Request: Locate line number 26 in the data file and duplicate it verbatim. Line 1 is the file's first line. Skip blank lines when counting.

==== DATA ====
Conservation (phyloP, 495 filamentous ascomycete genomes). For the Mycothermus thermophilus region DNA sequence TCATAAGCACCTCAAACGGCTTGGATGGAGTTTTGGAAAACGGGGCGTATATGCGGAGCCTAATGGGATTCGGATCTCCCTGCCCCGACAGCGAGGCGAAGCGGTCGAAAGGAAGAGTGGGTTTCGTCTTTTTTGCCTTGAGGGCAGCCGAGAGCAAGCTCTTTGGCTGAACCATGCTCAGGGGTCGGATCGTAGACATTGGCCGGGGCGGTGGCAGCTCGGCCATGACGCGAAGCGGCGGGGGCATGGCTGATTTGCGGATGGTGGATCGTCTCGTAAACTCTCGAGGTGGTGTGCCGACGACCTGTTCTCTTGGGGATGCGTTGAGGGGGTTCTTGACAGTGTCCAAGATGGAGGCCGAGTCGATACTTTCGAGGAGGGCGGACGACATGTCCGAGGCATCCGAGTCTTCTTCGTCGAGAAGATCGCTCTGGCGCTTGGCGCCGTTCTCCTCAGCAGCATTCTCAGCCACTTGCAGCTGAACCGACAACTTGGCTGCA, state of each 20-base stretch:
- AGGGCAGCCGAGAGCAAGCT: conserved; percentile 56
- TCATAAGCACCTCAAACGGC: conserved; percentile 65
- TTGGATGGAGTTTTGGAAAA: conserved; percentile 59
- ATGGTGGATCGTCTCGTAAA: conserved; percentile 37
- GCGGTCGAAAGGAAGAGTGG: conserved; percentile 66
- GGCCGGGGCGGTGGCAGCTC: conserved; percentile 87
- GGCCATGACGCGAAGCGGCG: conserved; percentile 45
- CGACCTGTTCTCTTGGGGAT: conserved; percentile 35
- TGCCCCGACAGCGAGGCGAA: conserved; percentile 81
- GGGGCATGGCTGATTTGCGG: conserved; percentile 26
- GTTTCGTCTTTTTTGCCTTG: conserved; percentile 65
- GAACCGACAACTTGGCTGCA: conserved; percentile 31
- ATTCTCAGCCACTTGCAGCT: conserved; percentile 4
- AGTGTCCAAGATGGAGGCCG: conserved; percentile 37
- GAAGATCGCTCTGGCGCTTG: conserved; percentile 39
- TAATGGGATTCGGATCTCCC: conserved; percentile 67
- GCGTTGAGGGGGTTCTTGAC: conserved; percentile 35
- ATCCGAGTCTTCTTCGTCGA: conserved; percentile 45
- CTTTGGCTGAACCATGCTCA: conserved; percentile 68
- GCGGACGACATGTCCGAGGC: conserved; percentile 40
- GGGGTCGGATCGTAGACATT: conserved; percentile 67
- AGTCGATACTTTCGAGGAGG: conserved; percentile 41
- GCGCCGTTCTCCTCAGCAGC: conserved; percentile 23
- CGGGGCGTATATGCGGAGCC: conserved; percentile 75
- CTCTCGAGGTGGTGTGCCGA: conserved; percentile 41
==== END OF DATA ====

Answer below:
- CTCTCGAGGTGGTGTGCCGA: conserved; percentile 41